Batteries and the Amish

Today is National Battery Day, of all things, but here in Ohio's Amish Country batteries play a huge role in local Amish life. From powering sewing machines and tools to tails lights on their buggies the use of batteries allow many Amish families a taste of the luxury of electricity.

It is a widely misunderstood idea that the Amish community rejects the use of all technology. In reality, the Amish often use more types of technology than most people outside of the community realize, they are however, incredibly selective about what technology they use and in what doses they allow, especially within the home, where their may be less accountability from others in the church.

While the vast majority of Amish churches here in Ohio's Amish Country do not allow the use of electricity in the home, many, do allow the use of batteries and generators to power small household machines or tools. There are still  some extremely conservative orders (also called "low" orders or "old" orders) of Amish that still do not allow the use of batteries either in the home or as safety lights on buggies. The vast majority of Amish in Northeast Ohio, however, use car or marine batteries mounted to the under side of their buggies to power everything from break lights, headlights, turn signals and even small heaters in the buggies they drive as their primary mode of transportation.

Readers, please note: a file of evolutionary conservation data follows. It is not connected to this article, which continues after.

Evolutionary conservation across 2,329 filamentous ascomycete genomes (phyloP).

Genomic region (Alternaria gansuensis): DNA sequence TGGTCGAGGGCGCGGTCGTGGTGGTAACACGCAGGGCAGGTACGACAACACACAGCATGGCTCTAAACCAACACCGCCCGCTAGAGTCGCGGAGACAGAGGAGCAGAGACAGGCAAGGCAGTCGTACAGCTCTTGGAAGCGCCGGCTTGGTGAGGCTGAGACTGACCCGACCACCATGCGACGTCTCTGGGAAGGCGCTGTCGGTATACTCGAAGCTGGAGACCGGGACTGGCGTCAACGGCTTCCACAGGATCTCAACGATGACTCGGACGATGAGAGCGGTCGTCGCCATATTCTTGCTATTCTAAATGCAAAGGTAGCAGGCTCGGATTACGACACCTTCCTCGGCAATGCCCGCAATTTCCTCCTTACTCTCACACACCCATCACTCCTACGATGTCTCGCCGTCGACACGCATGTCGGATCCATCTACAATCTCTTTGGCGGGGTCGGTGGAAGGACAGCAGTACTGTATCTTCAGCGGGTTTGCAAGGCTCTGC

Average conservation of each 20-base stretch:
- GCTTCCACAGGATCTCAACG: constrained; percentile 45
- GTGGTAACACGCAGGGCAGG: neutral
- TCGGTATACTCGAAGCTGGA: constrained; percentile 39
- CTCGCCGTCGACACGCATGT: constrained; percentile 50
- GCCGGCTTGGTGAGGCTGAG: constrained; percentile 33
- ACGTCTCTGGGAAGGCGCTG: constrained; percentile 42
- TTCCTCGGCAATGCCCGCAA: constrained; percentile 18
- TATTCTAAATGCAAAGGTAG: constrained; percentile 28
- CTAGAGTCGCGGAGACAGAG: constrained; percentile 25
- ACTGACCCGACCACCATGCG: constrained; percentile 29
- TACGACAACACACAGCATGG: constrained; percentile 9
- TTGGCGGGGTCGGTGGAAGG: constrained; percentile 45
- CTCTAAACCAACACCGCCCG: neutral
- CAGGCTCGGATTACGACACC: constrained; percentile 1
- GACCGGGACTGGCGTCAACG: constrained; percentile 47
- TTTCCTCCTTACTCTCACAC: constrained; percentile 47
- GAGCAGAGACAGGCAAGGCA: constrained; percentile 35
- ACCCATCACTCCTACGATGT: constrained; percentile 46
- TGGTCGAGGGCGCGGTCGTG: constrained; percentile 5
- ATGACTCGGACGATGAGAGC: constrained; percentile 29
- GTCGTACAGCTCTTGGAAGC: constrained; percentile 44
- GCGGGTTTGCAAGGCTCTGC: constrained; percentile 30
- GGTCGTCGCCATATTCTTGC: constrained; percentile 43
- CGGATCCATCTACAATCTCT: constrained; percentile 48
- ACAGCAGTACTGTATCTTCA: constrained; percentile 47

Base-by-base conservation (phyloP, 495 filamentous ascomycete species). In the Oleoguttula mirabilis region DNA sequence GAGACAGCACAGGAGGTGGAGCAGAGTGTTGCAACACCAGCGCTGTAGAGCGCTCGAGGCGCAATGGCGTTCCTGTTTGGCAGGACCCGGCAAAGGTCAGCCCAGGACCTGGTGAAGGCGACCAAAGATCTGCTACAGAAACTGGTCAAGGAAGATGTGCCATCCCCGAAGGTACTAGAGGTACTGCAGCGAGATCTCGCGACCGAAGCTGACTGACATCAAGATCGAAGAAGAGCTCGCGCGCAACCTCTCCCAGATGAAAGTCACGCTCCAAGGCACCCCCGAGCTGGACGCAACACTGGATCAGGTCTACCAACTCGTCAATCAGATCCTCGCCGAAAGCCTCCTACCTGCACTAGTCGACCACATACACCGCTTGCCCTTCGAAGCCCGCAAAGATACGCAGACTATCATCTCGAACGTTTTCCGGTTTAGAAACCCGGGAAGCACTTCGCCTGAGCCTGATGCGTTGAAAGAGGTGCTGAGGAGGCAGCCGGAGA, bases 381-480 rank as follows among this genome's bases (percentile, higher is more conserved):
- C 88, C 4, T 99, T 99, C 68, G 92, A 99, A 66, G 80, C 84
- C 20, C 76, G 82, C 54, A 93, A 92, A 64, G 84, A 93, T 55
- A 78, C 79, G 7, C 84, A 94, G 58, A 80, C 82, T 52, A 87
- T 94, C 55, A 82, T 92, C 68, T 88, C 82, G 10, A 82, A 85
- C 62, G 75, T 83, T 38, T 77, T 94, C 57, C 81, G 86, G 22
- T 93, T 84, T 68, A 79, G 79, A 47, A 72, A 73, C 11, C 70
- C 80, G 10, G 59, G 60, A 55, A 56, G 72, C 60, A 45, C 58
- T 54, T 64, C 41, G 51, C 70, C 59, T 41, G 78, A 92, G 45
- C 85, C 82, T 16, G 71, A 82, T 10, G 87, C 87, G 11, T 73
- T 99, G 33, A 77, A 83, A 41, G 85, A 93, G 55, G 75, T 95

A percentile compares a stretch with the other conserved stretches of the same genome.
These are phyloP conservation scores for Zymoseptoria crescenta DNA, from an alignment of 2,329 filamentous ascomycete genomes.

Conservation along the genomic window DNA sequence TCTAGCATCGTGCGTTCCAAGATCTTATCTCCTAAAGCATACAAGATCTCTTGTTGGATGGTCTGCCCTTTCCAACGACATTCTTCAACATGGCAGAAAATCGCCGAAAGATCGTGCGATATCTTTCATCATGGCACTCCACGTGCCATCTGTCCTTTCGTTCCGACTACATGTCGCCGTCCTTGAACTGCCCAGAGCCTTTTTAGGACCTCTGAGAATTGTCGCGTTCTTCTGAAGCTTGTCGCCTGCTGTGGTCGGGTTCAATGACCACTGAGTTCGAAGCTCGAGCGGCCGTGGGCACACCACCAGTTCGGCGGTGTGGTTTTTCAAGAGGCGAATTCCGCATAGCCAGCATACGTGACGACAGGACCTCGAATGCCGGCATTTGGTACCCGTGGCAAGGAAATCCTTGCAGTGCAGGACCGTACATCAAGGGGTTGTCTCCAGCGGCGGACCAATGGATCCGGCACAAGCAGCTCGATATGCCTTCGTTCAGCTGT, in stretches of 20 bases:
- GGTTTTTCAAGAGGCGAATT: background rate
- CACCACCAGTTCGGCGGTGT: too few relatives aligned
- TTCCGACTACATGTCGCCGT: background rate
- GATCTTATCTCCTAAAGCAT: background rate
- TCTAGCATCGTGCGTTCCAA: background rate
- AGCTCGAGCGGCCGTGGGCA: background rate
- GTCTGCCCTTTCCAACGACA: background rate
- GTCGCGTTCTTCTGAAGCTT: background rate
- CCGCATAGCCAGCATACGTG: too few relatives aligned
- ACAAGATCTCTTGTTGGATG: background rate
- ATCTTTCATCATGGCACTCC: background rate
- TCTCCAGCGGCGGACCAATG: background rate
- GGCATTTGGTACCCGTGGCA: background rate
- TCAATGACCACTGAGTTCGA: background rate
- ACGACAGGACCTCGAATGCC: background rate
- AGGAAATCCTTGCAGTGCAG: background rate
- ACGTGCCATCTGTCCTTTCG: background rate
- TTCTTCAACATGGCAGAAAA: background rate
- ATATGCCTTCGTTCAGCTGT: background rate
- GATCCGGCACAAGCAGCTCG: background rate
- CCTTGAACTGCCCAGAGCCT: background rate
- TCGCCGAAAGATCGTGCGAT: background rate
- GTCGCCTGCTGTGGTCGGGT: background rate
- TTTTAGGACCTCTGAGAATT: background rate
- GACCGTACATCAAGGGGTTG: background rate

Many people outside the  community, especially many of the over 4 million tourist that visit Ohio's Amish Country each year, struggle with the seeming hypocrisy of the idea that electric lines running to a local farm are not acceptable but that somehow gas-powered generators used to charge batteries are.

At this point, I often like to remind people that being Amish is a lifestyle choice, and more importantly, although it is what they are most often known for today, none of the Amish originally "set out" to specifically shun electricity. With the early Amish settlers in Holmes County dating back more that 200 years, the question of "Is is okay to use electricity?" was not something that anyone of that time, Amish or not, had to answer.

As history marched on, and new inventions were discovered and marketed, lines had to be drawn as to what was, and what was not acceptable within the Amish church. The acceptance of electricity within the home was one of these lines. By the 1920's most Amish churches had agreed on a ban for Amish church members being allowed to connect to the electrical grid.  Sensitive issues like these and similar struggles are something that the Amish community continues to deal with even today.

Today, most Amish churches forbid the use of public electricity because it is seen as a "connection to the world" but batteries allow many Amish families and businesses a limited connection to power and the ability to run such items as calculators, alarm clocks, cash registers, drills, electric fences, and even cell phones without discipline form their local Bishop.

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